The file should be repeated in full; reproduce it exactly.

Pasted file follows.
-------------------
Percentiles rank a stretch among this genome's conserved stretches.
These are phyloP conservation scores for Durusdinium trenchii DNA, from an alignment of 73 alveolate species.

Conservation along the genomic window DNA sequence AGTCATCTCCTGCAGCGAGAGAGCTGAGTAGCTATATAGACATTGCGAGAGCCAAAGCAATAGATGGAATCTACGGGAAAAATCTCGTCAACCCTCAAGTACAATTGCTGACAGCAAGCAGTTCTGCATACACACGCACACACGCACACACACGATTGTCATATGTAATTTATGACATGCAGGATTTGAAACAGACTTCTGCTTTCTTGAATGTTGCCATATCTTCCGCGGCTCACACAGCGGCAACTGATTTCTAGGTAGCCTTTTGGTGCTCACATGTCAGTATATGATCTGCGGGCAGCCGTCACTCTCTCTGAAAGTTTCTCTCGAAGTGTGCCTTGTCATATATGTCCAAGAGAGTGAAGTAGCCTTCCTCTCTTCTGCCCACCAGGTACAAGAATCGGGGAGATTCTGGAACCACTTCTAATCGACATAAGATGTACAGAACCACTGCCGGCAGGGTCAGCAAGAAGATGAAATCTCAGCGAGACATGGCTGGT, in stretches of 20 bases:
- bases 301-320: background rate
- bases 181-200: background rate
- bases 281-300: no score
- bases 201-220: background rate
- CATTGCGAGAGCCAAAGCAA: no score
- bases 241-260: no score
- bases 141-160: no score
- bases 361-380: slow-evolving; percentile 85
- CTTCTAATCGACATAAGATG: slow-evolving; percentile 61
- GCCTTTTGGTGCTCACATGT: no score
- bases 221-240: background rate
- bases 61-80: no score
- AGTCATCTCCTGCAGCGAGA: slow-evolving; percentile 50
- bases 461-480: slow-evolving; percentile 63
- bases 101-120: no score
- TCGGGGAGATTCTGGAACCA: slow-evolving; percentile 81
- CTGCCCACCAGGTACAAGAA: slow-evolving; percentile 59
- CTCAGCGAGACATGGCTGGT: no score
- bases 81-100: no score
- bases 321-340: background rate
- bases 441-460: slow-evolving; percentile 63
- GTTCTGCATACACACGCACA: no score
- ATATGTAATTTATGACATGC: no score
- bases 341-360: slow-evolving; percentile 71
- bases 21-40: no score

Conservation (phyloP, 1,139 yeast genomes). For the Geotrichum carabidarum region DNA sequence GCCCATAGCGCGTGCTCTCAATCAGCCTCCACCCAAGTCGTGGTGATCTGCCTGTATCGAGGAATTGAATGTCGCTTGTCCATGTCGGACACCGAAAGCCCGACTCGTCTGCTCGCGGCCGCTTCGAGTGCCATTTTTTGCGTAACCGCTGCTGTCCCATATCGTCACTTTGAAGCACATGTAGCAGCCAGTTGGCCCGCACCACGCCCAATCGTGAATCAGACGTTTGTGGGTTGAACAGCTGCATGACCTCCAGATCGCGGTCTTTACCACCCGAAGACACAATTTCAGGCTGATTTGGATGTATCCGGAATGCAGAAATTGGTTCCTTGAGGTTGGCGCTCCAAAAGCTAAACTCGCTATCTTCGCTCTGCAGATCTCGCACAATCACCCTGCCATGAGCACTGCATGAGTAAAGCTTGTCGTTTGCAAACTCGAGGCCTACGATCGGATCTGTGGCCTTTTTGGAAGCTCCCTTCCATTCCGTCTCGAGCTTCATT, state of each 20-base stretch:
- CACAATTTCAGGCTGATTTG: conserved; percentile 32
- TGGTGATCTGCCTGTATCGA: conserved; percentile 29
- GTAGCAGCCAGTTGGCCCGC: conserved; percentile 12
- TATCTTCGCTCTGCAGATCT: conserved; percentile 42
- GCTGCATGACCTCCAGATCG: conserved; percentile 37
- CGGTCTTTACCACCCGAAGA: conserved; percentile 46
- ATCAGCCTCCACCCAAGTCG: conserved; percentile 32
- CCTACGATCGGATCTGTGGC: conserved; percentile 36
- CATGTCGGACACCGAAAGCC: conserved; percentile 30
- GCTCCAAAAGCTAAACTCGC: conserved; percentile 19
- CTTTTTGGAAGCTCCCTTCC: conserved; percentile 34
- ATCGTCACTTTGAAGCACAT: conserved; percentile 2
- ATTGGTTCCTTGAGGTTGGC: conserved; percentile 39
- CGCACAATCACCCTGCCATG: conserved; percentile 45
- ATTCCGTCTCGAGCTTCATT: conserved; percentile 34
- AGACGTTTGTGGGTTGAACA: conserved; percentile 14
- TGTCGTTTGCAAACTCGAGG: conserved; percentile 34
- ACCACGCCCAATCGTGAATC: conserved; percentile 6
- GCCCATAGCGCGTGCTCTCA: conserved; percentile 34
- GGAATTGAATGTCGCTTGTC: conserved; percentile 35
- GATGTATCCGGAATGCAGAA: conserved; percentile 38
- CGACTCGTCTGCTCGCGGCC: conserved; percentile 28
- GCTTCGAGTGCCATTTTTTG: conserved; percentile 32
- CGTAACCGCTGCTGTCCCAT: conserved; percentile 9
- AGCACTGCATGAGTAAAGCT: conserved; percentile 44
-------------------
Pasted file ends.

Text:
Percentiles rank a stretch among this genome's conserved stretches.
These are phyloP conservation scores for Durusdinium trenchii DNA, from an alignment of 73 alveolate species.

Conservation along the genomic window DNA sequence AGTCATCTCCTGCAGCGAGAGAGCTGAGTAGCTATATAGACATTGCGAGAGCCAAAGCAATAGATGGAATCTACGGGAAAAATCTCGTCAACCCTCAAGTACAATTGCTGACAGCAAGCAGTTCTGCATACACACGCACACACGCACACACACGATTGTCATATGTAATTTATGACATGCAGGATTTGAAACAGACTTCTGCTTTCTTGAATGTTGCCATATCTTCCGCGGCTCACACAGCGGCAACTGATTTCTAGGTAGCCTTTTGGTGCTCACATGTCAGTATATGATCTGCGGGCAGCCGTCACTCTCTCTGAAAGTTTCTCTCGAAGTGTGCCTTGTCATATATGTCCAAGAGAGTGAAGTAGCCTTCCTCTCTTCTGCCCACCAGGTACAAGAATCGGGGAGATTCTGGAACCACTTCTAATCGACATAAGATGTACAGAACCACTGCCGGCAGGGTCAGCAAGAAGATGAAATCTCAGCGAGACATGGCTGGT, in stretches of 20 bases:
- bases 301-320: background rate
- bases 181-200: background rate
- bases 281-300: no score
- bases 201-220: background rate
- CATTGCGAGAGCCAAAGCAA: no score
- bases 241-260: no score
- bases 141-160: no score
- bases 361-380: slow-evolving; percentile 85
- CTTCTAATCGACATAAGATG: slow-evolving; percentile 61
- GCCTTTTGGTGCTCACATGT: no score
- bases 221-240: background rate
- bases 61-80: no score
- AGTCATCTCCTGCAGCGAGA: slow-evolving; percentile 50
- bases 461-480: slow-evolving; percentile 63
- bases 101-120: no score
- TCGGGGAGATTCTGGAACCA: slow-evolving; percentile 81
- CTGCCCACCAGGTACAAGAA: slow-evolving; percentile 59
- CTCAGCGAGACATGGCTGGT: no score
- bases 81-100: no score
- bases 321-340: background rate
- bases 441-460: slow-evolving; percentile 63
- GTTCTGCATACACACGCACA: no score
- ATATGTAATTTATGACATGC: no score
- bases 341-360: slow-evolving; percentile 71
- bases 21-40: no score

Conservation (phyloP, 1,139 yeast genomes). For the Geotrichum carabidarum region DNA sequence GCCCATAGCGCGTGCTCTCAATCAGCCTCCACCCAAGTCGTGGTGATCTGCCTGTATCGAGGAATTGAATGTCGCTTGTCCATGTCGGACACCGAAAGCCCGACTCGTCTGCTCGCGGCCGCTTCGAGTGCCATTTTTTGCGTAACCGCTGCTGTCCCATATCGTCACTTTGAAGCACATGTAGCAGCCAGTTGGCCCGCACCACGCCCAATCGTGAATCAGACGTTTGTGGGTTGAACAGCTGCATGACCTCCAGATCGCGGTCTTTACCACCCGAAGACACAATTTCAGGCTGATTTGGATGTATCCGGAATGCAGAAATTGGTTCCTTGAGGTTGGCGCTCCAAAAGCTAAACTCGCTATCTTCGCTCTGCAGATCTCGCACAATCACCCTGCCATGAGCACTGCATGAGTAAAGCTTGTCGTTTGCAAACTCGAGGCCTACGATCGGATCTGTGGCCTTTTTGGAAGCTCCCTTCCATTCCGTCTCGAGCTTCATT, state of each 20-base stretch:
- CACAATTTCAGGCTGATTTG: conserved; percentile 32
- TGGTGATCTGCCTGTATCGA: conserved; percentile 29
- GTAGCAGCCAGTTGGCCCGC: conserved; percentile 12
- TATCTTCGCTCTGCAGATCT: conserved; percentile 42
- GCTGCATGACCTCCAGATCG: conserved; percentile 37
- CGGTCTTTACCACCCGAAGA: conserved; percentile 46
- ATCAGCCTCCACCCAAGTCG: conserved; percentile 32
- CCTACGATCGGATCTGTGGC: conserved; percentile 36
- CATGTCGGACACCGAAAGCC: conserved; percentile 30
- GCTCCAAAAGCTAAACTCGC: conserved; percentile 19
- CTTTTTGGAAGCTCCCTTCC: conserved; percentile 34
- ATCGTCACTTTGAAGCACAT: conserved; percentile 2
- ATTGGTTCCTTGAGGTTGGC: conserved; percentile 39
- CGCACAATCACCCTGCCATG: conserved; percentile 45
- ATTCCGTCTCGAGCTTCATT: conserved; percentile 34
- AGACGTTTGTGGGTTGAACA: conserved; percentile 14
- TGTCGTTTGCAAACTCGAGG: conserved; percentile 34
- ACCACGCCCAATCGTGAATC: conserved; percentile 6
- GCCCATAGCGCGTGCTCTCA: conserved; percentile 34
- GGAATTGAATGTCGCTTGTC: conserved; percentile 35
- GATGTATCCGGAATGCAGAA: conserved; percentile 38
- CGACTCGTCTGCTCGCGGCC: conserved; percentile 28
- GCTTCGAGTGCCATTTTTTG: conserved; percentile 32
- CGTAACCGCTGCTGTCCCAT: conserved; percentile 9
- AGCACTGCATGAGTAAAGCT: conserved; percentile 44